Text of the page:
-In 1971, the likelihood of death was 4.6 times
greater in a mobile home fire (seven deaths in 90
fires) than conventional dwellings (15 deaths in 889
fires), according to the 1971 state fire marshall's
-The average loss of $3,862 in a Nebraska mobile
home fire in 1971 was 2.6 times the national average
of $1,460 damage in all mobile home fires, according
to the National Fire Protection Association (NFPA)
of Boston, Mass., and the state fire marshal)') office.
In 1069, the Legislature unanimously adopted the
mobile home standard. The code was patterned after
national model standard developed by a group of
organizations which included NFPA and the Mobile
Home Manufacturers Association (MHMA) of
Chantilly, Va.
The code establishes minimum requirements for
construction, plumbing, electrical and heating
systems for all mobile homes built after June 26,
1970. Violation is a misdemeanor with a maximum
penalty of a $100 fine.
Lack of funding
The State Department of Health is the only state
inspector of the Internal components of mobile
homes,1 according to Fred Jolly, director of the
Division of Environmental Sanitation.
The yearly allocation of $1,800 by the Legislature
is not enough to conduct aadequate mobile home
inspection program, Jolly said.
"We try to allocate our time.. .according to the
funding given each program and, of course, mobile
home funding comes in a law priority," he said.
"Although we feel it should be one of our major
programs, the time actually spent on mobile homes is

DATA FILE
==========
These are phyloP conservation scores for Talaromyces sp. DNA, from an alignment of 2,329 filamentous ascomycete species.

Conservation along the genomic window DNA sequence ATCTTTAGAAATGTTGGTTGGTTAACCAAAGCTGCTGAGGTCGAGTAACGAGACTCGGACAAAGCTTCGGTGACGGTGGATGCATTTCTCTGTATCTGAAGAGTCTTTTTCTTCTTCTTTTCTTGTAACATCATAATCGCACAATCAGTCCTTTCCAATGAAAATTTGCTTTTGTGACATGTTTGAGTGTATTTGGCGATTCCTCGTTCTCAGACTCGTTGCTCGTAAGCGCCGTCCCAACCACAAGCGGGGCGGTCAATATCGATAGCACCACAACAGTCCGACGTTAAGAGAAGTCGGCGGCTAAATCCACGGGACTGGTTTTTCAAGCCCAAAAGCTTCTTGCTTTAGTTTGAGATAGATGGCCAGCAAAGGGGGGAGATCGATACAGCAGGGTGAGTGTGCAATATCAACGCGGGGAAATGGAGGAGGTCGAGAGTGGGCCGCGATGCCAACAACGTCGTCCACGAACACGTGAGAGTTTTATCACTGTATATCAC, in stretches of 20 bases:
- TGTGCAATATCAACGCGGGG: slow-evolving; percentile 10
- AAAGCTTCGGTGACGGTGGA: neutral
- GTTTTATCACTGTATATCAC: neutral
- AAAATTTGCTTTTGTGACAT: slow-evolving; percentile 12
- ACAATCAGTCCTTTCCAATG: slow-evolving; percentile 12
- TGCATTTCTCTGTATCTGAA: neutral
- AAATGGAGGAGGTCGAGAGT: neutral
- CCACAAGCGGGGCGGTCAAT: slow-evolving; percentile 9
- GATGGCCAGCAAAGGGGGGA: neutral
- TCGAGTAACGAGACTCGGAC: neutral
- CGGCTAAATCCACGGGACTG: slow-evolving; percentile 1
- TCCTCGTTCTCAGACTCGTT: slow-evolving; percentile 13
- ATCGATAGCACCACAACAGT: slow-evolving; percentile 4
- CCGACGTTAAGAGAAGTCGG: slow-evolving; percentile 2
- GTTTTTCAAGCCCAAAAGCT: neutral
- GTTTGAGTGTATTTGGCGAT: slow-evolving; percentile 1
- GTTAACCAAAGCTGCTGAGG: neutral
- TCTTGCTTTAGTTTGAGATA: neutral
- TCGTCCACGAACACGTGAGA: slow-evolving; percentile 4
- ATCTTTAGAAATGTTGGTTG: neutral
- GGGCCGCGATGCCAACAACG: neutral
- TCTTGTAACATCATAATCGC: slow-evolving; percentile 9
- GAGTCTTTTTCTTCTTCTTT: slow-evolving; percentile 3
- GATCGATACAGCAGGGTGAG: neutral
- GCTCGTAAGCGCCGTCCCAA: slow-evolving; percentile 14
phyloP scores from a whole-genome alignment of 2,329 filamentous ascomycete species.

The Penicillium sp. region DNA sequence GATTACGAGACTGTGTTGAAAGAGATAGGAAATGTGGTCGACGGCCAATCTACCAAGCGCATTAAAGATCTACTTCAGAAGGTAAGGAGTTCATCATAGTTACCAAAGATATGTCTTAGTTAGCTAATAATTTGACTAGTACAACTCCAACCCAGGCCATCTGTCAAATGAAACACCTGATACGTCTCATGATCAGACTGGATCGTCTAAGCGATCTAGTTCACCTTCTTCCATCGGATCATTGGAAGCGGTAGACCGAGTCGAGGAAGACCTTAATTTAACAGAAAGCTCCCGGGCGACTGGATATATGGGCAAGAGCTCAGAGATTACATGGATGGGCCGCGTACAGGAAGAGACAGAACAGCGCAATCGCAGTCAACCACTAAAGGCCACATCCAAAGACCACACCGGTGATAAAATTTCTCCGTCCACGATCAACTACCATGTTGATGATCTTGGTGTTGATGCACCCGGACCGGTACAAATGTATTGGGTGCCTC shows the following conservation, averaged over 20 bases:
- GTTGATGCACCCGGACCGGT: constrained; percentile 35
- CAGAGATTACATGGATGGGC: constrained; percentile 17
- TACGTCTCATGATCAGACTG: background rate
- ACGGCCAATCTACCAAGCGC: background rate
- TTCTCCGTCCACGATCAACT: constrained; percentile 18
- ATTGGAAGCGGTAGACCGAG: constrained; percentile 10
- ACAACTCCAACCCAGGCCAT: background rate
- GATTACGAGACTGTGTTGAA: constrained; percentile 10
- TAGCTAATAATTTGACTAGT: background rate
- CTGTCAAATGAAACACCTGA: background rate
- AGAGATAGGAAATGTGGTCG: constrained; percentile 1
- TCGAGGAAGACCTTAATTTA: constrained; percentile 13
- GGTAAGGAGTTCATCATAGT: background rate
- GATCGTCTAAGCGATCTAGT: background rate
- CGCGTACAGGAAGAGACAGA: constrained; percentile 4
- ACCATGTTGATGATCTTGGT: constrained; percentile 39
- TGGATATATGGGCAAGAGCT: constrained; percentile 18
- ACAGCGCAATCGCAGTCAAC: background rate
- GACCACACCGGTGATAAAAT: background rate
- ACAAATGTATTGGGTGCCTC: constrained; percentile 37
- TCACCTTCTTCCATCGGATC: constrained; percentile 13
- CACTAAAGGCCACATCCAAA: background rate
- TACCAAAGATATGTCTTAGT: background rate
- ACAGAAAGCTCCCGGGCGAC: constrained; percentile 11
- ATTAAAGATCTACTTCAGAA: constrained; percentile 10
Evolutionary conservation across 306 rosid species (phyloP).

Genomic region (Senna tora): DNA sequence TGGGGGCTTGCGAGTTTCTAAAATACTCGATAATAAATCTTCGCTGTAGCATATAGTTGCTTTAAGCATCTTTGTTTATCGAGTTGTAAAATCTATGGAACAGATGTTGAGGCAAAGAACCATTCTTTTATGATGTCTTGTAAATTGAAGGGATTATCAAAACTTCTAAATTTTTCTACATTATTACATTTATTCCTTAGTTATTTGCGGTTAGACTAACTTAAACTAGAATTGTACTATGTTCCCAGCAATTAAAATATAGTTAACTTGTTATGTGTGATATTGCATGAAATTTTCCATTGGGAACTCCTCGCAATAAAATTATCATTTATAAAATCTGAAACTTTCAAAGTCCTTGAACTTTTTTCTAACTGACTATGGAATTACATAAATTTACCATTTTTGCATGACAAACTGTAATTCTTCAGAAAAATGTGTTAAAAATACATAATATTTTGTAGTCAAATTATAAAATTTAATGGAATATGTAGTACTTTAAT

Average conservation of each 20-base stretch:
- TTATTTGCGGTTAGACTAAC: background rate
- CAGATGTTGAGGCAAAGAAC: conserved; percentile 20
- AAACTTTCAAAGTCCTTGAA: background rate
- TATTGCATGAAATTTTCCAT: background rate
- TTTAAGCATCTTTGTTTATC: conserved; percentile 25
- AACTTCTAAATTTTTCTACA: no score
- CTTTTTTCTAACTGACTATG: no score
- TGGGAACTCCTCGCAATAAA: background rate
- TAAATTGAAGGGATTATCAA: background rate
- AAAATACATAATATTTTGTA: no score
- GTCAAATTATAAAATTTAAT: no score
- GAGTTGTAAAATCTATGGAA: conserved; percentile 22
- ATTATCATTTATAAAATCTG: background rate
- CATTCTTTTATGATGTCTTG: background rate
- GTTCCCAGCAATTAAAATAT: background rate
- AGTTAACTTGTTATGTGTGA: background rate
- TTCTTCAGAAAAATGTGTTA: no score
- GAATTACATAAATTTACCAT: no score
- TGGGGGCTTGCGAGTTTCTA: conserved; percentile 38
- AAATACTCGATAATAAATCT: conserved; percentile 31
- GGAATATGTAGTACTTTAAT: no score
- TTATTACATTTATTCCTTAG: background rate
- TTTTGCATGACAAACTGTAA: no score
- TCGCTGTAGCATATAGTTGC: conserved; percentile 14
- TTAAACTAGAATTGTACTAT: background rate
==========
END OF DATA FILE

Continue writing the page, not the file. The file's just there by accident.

just not what it should be."
Since 1970, one man has worked just one day a
week to inspect mobile homes. Jolly said. In 1972,
the inspector evaluated ail of Nebraska's 16 mobile
home factories once, but was able to visit only 65 of
Nebraska's 250 mobile home dealers. Jolly said.
"We fell well short," Jolly said. "Some of these
factories should be visited two and three times a year
and in most of our other inspection programs we like
to visit three or four times."
The director added: "I thinx u (mobile home
inspection) should have a" top priority with the
growth in the number of mobile homes. The number
of complaints that we receive every month is
increasing, so emphasis should be put on it."
Construction defects
Two insurance men said mobile homes are more
susceptible to fire than conventional dwellings. Many
of the fires also can be attributed to constructural
defects, and inadequate inspection may have helped
cause the increase in mobile home fires in Nebraska,
the claims adjuster said.
"Most of the (mobile home) fires can be attributed
to malfunctioning of furnaces and heating. Mobile